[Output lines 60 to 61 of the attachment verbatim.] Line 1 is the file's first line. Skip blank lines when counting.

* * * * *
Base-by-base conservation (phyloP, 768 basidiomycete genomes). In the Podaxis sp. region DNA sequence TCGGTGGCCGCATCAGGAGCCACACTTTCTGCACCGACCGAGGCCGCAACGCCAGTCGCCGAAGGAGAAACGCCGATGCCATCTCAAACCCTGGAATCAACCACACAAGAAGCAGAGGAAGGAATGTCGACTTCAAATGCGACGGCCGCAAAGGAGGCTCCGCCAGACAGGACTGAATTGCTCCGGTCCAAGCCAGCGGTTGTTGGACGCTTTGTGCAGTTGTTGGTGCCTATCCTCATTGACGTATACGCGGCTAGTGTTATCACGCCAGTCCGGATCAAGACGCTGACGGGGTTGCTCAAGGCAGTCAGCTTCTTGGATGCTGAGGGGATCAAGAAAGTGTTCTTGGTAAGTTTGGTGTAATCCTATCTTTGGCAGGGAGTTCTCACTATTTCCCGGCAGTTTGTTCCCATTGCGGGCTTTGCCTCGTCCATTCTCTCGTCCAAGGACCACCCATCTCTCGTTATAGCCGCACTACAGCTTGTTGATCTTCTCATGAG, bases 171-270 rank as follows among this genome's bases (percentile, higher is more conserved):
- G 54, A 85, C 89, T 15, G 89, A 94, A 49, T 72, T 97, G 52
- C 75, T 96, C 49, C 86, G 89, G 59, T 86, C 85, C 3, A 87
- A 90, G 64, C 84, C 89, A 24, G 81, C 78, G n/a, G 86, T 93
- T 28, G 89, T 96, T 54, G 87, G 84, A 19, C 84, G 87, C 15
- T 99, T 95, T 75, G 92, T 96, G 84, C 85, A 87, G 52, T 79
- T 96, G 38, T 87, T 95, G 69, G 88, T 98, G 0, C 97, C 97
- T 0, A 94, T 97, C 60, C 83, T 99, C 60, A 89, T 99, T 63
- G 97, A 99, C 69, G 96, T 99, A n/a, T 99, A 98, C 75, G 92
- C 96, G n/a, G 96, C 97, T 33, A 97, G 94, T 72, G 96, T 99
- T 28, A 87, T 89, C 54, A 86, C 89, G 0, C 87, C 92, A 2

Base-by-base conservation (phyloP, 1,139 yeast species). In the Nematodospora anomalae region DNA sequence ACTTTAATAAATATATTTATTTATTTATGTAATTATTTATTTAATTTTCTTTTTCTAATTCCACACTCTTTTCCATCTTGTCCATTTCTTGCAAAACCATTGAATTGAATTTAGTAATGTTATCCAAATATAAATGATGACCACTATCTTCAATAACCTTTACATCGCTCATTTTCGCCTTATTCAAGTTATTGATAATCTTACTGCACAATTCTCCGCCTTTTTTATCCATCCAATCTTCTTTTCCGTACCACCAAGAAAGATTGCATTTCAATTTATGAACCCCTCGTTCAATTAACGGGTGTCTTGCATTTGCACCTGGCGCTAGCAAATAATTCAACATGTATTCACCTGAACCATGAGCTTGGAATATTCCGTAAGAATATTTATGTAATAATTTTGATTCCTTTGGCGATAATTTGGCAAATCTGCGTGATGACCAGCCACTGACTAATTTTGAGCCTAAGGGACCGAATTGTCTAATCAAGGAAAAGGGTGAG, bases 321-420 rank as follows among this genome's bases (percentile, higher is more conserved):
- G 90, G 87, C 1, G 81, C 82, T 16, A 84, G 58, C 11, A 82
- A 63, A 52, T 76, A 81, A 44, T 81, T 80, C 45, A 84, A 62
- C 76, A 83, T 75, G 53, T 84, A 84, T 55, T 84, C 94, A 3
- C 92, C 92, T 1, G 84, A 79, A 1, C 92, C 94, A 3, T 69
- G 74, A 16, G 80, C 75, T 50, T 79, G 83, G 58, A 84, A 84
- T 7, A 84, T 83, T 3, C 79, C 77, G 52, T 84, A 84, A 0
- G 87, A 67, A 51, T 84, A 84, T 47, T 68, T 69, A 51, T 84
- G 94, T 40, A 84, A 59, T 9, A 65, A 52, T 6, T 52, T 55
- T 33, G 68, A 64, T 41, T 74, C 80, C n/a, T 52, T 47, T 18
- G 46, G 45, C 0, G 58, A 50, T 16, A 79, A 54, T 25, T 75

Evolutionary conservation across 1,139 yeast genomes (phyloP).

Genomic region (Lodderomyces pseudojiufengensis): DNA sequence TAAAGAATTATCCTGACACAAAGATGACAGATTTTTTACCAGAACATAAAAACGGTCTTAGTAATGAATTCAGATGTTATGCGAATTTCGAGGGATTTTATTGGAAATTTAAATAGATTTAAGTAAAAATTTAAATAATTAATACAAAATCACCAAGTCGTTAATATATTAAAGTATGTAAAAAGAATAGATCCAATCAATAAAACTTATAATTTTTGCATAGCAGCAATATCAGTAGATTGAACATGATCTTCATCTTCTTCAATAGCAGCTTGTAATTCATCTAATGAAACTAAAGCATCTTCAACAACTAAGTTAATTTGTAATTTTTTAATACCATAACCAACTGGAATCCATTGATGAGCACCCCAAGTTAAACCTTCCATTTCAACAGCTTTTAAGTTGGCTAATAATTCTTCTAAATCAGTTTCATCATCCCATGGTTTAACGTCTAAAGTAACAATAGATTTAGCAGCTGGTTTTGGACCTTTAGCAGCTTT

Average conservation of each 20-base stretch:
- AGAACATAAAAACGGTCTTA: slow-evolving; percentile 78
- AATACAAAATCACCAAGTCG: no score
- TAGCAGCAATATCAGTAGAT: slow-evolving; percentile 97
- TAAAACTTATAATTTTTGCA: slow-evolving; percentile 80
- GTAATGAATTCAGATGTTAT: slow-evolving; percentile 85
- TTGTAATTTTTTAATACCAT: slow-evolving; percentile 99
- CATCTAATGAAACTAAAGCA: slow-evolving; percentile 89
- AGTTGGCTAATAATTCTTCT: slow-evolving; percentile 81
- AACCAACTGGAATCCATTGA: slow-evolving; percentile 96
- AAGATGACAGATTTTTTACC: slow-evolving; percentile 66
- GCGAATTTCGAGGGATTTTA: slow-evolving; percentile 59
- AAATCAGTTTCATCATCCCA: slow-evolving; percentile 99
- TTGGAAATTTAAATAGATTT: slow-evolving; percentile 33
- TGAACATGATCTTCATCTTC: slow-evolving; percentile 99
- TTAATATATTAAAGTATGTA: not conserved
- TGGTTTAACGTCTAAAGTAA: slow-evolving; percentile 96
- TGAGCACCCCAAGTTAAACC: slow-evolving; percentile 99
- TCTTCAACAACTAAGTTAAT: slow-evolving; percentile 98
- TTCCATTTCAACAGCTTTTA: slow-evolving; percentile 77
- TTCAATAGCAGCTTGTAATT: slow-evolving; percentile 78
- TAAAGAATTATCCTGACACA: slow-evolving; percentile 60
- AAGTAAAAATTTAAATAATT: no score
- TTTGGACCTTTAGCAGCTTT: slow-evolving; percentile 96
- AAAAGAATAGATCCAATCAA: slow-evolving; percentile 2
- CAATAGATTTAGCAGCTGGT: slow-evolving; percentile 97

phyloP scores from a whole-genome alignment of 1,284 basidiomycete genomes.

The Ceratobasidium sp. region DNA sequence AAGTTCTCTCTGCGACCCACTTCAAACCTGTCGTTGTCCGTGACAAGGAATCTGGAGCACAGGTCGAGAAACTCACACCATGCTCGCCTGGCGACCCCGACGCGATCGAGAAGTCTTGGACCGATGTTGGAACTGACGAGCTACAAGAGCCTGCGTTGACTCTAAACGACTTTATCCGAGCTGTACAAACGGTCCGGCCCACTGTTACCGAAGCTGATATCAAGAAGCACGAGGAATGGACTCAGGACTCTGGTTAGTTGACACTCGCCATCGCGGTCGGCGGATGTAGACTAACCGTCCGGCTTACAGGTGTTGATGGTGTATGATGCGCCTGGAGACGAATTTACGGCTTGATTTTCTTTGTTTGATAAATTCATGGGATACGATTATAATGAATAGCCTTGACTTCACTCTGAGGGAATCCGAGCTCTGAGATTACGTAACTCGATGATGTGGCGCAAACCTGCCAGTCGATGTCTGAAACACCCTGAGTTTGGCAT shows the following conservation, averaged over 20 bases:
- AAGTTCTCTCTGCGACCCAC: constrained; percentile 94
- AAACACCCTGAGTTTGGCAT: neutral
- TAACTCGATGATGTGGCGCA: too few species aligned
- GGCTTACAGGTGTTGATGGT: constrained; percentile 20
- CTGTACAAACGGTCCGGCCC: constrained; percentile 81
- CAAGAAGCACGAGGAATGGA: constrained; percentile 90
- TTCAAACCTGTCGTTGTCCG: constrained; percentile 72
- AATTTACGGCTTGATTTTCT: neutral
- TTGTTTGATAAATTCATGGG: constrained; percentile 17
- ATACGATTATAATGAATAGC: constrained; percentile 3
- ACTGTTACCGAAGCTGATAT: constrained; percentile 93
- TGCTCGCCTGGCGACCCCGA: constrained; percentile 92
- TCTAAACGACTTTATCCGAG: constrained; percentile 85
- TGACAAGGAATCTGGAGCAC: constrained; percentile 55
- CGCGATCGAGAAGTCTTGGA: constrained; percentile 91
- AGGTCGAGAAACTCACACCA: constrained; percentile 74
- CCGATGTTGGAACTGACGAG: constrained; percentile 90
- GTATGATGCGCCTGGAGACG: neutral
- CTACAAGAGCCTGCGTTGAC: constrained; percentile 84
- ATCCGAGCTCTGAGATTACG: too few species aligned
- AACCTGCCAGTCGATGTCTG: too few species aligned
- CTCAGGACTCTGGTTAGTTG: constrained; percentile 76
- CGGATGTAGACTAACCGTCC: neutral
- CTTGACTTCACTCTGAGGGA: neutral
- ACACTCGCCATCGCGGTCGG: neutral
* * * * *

- AATTTACGGCTTGATTTTCT: neutral
- TTGTTTGATAAATTCATGGG: constrained; percentile 17